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USE JUDGMENT WHEN PLANNING WEDDING FESTIVITIES

SHARE USE JUDGMENT WHEN PLANNING WEDDING FESTIVITIES

In her kindly desire to relieve bridal families from Severe Etiquette Stress, Miss Manners has occasionally offered the reassurance that etiquette is not as interested as they think in monitoring every breath they take.

Etiquette does not spend its valuable time (when it could be sitting on the front porch rocking) doing your seating charts for you. It vaguely assigns the front pews to immediate relatives and airily suggests one table at the wedding breakfast for the couple and attendants and another one or two for their parents, but it sneaks off when the arguments begin about exactly whom this covers and in what order.It doesn't share the junior bridesmaid's concern that she be paired with an interesting prospect for the recessional (much less her definition of an interesting prospect), and it is unable to keep awake during attempts to plan the bouquet-throwing.

But occasionally, nasty news from the bridal front reminds Miss Manners of the danger of letting people think for themselves. In the desire to get bridal couples to calm down and do some of their own planning to fit their own circumstances, she has recklessly implied that they should use their own judgment. Ever the optimistic believer in human intelligence, she forgot to specify that judgment must include a sense of dignity.

It seems that joking at the altar has become commonplace enough for a justice of the peace to anticipate exactly what form it is going to take:

The bridegroom will "play to the crowd, saying, `Hmmm, I'll think about it' instead of `I will,' or pretending to screw the bride's ring on if it proves difficult."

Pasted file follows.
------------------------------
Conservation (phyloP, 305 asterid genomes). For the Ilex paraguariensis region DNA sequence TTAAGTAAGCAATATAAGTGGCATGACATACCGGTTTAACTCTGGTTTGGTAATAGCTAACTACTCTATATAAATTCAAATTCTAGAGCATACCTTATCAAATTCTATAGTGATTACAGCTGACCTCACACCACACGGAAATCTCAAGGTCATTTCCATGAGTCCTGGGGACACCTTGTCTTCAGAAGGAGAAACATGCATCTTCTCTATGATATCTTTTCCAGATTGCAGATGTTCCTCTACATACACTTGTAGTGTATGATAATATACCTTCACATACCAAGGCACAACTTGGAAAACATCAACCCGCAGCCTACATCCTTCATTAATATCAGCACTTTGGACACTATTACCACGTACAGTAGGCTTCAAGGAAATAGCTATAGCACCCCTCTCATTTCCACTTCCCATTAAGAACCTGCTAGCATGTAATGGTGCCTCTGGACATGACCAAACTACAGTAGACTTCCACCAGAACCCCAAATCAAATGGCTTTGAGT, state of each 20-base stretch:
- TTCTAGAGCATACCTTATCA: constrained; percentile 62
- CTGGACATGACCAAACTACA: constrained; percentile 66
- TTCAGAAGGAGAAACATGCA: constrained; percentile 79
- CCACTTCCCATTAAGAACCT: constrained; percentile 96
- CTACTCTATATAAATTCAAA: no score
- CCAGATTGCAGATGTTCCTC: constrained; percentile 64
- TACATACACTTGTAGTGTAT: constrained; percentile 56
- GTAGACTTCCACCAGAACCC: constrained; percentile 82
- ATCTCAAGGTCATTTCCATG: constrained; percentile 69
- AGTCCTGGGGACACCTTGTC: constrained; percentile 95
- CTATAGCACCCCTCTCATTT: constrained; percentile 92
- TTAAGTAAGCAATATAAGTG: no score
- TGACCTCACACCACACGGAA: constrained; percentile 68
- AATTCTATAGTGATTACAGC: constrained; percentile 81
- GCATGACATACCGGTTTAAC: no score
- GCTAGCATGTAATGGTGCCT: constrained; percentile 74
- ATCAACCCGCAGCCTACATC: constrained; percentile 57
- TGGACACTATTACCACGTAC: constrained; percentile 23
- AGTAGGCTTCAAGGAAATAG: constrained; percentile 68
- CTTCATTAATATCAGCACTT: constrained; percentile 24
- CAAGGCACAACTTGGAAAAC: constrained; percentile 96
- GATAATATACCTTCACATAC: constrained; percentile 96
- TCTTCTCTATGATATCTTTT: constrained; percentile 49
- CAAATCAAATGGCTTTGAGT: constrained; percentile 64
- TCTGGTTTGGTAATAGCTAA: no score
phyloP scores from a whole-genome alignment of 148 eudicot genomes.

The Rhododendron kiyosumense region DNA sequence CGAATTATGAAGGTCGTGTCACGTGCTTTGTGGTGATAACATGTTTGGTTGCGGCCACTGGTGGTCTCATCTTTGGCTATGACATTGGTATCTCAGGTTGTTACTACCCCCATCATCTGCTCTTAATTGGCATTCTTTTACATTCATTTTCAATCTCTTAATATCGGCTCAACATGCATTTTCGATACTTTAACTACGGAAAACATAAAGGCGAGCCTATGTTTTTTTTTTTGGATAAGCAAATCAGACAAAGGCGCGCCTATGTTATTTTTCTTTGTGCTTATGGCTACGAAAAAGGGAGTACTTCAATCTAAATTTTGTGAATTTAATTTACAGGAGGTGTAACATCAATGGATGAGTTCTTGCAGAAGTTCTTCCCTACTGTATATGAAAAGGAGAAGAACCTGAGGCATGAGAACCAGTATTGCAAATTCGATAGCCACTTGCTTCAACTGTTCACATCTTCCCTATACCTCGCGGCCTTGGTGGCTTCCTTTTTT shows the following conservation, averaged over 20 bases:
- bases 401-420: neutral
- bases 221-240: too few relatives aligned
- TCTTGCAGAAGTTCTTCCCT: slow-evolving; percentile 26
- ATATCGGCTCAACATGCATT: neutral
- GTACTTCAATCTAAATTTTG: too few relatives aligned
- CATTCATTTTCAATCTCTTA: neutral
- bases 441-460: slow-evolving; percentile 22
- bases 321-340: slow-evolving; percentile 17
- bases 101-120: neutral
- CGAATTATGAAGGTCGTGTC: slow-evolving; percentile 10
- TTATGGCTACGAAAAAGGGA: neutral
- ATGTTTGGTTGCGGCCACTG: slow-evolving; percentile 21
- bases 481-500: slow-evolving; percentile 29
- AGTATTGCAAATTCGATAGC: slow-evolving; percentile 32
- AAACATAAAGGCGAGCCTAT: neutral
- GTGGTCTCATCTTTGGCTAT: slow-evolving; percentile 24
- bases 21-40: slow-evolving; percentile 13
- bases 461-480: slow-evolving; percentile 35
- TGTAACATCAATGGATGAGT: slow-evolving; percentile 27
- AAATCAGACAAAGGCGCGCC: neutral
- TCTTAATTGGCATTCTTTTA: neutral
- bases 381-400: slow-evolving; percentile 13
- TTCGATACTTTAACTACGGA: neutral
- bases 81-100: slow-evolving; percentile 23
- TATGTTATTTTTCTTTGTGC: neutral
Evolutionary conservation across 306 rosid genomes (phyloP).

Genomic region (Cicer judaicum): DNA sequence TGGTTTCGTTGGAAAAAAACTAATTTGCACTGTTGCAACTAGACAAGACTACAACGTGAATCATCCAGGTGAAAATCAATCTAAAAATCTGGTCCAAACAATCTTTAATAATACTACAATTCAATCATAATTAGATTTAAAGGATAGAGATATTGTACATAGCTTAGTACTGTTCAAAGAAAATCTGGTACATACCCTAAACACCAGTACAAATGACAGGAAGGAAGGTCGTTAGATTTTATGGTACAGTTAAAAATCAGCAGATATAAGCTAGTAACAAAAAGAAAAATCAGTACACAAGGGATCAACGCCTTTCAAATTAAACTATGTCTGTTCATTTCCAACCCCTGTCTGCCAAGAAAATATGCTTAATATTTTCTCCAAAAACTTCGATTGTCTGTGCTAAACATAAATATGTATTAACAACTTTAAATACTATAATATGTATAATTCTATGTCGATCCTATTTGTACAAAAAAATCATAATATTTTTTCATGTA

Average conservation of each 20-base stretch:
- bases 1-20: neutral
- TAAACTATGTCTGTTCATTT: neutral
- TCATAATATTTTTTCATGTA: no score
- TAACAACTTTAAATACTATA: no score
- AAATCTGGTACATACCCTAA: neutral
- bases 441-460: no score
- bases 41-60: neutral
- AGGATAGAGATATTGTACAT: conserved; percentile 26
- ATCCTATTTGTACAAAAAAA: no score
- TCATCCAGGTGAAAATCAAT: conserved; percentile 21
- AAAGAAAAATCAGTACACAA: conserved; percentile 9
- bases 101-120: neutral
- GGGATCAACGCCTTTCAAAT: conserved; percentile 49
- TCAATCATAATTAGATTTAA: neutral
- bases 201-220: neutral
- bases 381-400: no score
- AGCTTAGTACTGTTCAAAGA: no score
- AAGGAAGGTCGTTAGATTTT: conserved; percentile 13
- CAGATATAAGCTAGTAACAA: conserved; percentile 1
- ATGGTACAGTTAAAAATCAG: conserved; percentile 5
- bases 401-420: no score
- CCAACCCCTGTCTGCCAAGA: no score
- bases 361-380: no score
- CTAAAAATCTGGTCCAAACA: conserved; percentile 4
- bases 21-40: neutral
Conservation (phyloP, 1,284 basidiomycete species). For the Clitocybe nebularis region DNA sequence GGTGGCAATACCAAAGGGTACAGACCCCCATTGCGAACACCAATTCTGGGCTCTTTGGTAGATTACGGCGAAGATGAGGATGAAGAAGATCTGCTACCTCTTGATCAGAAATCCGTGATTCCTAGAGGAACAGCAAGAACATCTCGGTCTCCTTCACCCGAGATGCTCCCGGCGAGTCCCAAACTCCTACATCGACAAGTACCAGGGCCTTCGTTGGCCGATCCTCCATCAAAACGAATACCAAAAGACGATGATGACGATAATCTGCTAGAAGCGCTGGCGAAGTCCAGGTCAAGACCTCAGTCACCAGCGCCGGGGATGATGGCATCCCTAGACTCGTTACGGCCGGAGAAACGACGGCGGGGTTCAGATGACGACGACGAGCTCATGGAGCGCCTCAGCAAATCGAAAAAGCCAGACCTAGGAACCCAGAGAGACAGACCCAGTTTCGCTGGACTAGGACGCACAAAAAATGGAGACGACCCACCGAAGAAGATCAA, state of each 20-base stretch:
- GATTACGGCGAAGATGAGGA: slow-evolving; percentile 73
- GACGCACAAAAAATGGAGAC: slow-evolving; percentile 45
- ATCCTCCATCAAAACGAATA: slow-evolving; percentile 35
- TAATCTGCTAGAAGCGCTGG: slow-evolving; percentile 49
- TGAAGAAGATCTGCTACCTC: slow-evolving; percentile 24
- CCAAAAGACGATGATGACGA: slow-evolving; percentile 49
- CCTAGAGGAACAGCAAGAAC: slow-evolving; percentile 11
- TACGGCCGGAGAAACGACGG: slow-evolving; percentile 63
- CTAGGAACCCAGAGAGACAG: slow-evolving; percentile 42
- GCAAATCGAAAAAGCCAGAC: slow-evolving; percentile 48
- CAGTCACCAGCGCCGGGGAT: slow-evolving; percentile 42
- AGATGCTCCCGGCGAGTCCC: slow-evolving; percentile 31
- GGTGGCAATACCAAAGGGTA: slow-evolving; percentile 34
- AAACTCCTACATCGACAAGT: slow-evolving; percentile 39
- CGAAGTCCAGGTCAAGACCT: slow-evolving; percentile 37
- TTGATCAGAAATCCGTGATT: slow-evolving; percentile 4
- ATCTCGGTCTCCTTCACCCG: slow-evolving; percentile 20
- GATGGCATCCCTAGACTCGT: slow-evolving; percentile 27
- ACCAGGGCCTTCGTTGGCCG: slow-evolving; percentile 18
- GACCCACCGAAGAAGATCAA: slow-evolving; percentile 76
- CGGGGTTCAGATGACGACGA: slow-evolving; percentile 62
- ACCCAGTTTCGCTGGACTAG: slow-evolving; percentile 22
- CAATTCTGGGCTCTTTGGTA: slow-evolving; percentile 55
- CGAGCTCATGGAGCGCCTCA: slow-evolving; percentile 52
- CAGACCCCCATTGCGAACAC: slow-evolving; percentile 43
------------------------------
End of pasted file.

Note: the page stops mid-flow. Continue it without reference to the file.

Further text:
The ceremonial kiss is used as a public sample of the couple's lovemaking. People tinkle glasses incessantly, and with a vengeance, for the couple to kiss. Some get so vigorous that the stemware goes flying. At one formal wedding, the bride had provided little wooden mallets for the guests.

Miss Manners has become sadly aware that such travesties of the wedding ceremony and celebration are not isolated instances. The perpetrators fail to understand the difference between making an occasion enjoyable and making a significant event into a mockery. Some time ago, half suspecting it was a joke, she answered a query about a wedding in which the bridal party had decided to be nude; the mail has since brought several accounts of similar ventures.

However, if she withdraws from delegating some judgment to bridal couples, she never will get back to the porch. Rather than saying you shouldn't use your own judgment in planning your wedding, she would like to suggest that you shouldn't be planning a wedding unless you have developed some judgment.

DEAR MISS MANNERS - I was called rude when I met a date inside a bar instead of outside the bar as he thought was good etiquette.

GENTLE READER - Miss Manners suggests you not accept etiquette instruction from anyone who thinks a lady should hang around the outside of a bar waiting for him. She also suggests you not accept etiquette advice from anyone who thinks a lady should hang around inside a bar waiting for him.

DEAR MISS MANNERS - Recently I lost my husband. I have one daughter and one sister who don't get along, both giving me advice on how to conduct my affairs. How can I keep friendly with both, when often I don't like either's suggestions? Any advice would be appreciated.

GENTLE READER - Miss Manners appreciates your show of faith in her. What would you do if she gave you advice that you didn't like?

Well, you would crumple up the paper, shrug, and go about your business. And that is exactly what one should do with unwanted advice, except for crumpling the paper - someone else might want to read it. The only addition, when one is given advice by relatives is that one should thank them for their concern.